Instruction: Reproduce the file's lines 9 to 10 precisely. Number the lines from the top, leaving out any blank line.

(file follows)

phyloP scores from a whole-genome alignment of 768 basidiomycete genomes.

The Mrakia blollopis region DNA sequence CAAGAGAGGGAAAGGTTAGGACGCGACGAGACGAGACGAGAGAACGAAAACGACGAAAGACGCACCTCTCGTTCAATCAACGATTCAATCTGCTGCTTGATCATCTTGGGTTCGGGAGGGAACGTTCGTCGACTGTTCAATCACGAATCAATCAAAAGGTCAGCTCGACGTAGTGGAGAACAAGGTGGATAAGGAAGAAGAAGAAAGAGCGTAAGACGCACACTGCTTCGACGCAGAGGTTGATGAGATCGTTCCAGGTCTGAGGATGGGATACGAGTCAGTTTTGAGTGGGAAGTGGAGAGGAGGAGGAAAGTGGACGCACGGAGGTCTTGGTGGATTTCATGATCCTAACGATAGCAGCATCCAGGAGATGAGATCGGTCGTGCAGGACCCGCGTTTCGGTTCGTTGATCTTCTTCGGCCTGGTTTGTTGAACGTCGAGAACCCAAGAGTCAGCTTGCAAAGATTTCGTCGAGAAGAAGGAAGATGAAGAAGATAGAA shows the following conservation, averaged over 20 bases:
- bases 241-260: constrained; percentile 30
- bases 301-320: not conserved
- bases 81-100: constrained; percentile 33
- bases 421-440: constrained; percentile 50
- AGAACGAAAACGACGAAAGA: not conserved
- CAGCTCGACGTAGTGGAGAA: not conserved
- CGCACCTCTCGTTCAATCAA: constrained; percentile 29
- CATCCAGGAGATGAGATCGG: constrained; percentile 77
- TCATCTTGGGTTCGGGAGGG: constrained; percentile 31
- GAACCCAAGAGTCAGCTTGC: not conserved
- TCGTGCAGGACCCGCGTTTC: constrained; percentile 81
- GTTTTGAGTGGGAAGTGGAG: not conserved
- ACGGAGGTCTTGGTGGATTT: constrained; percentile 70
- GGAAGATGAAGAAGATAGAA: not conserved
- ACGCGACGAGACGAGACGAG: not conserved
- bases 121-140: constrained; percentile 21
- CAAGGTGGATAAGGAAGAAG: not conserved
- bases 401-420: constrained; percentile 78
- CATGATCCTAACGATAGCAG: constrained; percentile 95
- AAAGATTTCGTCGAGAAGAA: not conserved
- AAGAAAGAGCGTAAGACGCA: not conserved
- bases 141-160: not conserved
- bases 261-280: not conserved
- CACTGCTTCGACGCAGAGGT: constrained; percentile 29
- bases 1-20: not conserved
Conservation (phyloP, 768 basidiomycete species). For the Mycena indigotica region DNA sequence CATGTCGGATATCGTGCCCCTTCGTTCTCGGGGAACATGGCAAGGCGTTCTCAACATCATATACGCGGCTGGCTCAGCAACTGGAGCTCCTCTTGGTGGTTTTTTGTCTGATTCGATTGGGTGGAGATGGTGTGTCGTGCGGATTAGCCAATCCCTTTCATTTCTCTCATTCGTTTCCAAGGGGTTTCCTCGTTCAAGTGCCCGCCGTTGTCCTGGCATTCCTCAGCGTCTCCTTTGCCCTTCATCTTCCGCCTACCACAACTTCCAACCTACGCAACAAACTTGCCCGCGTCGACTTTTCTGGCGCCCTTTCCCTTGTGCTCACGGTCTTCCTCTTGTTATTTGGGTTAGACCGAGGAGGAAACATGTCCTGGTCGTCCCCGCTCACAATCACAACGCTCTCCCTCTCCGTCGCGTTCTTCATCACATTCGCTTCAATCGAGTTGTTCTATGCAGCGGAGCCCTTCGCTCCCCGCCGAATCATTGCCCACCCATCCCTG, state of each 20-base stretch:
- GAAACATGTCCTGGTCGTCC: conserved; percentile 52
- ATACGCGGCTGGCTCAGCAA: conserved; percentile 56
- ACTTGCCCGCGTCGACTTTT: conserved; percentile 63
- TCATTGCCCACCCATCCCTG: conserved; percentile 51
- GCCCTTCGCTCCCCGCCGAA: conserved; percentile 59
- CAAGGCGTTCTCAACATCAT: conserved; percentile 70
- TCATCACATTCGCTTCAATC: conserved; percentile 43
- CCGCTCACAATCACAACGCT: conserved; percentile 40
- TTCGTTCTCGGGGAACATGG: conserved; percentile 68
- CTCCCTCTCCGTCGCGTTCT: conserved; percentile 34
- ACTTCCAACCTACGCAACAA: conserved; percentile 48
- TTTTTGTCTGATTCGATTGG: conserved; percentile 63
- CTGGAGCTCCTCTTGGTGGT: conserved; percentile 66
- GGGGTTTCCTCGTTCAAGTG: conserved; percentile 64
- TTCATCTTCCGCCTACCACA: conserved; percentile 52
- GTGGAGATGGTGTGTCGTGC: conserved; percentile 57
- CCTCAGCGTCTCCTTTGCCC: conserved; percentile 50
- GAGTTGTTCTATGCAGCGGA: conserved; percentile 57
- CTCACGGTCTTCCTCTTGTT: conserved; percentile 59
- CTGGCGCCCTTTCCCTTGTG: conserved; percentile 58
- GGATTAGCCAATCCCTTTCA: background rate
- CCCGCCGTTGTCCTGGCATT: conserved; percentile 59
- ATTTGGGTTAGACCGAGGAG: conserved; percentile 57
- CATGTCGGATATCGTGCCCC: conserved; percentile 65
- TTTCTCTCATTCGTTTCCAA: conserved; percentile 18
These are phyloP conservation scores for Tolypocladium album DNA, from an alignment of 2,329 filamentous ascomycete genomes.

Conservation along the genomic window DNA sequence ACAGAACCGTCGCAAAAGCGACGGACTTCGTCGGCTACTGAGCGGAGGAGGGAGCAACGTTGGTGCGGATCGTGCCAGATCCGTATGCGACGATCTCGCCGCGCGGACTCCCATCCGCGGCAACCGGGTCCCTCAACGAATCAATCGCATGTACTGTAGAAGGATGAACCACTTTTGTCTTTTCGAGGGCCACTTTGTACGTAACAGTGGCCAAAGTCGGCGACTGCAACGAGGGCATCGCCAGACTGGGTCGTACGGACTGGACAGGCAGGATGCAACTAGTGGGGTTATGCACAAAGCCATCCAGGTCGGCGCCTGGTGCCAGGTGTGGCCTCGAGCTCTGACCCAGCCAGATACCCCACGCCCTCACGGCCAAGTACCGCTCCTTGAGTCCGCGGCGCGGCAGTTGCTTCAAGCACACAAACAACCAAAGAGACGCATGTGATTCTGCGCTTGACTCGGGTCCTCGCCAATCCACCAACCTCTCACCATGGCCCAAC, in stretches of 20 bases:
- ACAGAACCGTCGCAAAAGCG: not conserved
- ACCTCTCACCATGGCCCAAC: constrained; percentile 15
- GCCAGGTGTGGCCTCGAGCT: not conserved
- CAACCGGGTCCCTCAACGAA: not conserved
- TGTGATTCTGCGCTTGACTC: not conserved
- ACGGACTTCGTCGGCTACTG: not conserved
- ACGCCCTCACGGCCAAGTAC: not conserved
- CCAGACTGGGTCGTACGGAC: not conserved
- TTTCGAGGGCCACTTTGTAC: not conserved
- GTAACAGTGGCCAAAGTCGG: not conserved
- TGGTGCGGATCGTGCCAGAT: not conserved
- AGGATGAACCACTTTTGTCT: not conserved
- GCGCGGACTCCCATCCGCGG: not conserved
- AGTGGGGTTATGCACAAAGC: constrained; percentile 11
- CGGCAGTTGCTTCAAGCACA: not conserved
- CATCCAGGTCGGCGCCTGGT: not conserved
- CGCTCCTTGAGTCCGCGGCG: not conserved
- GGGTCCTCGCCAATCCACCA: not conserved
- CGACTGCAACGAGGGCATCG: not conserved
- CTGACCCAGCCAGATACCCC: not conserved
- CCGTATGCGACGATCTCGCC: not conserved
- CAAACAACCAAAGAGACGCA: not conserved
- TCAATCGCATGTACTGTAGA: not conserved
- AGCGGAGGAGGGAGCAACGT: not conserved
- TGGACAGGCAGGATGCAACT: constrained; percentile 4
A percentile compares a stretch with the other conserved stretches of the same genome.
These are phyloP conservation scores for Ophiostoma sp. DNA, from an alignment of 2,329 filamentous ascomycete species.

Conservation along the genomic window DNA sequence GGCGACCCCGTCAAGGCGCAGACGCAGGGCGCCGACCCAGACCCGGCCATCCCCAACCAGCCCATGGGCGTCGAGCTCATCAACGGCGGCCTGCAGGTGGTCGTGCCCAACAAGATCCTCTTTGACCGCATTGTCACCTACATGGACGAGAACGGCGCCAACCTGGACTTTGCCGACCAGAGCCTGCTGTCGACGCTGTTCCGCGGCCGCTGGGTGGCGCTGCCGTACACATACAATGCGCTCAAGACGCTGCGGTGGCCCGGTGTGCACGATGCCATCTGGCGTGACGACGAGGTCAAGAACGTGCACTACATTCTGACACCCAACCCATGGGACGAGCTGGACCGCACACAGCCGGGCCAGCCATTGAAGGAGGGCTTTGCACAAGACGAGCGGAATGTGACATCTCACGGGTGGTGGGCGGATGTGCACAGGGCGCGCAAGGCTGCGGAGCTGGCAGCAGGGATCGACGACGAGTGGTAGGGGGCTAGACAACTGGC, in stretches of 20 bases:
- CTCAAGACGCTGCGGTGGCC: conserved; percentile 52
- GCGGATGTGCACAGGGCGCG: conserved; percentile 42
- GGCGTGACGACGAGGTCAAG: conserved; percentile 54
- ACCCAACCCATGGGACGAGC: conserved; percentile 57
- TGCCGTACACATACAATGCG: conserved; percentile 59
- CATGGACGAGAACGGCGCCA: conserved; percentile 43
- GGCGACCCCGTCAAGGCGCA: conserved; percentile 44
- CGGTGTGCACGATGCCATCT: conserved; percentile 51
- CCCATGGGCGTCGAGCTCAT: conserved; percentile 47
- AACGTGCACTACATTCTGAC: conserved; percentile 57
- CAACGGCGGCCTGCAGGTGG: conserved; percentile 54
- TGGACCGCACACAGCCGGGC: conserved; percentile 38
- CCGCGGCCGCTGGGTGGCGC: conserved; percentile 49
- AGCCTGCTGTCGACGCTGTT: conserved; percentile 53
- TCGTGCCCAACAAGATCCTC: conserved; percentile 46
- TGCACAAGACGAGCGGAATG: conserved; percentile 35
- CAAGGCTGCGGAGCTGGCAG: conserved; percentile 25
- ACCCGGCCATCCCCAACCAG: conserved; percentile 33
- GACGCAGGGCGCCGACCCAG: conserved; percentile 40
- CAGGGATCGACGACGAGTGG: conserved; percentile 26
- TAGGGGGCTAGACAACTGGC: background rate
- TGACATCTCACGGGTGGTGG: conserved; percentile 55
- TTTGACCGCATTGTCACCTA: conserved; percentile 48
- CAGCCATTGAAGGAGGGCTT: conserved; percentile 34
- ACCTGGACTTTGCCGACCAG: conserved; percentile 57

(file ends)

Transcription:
- CGCACCTCTCGTTCAATCAA: constrained; percentile 29
- CATCCAGGAGATGAGATCGG: constrained; percentile 77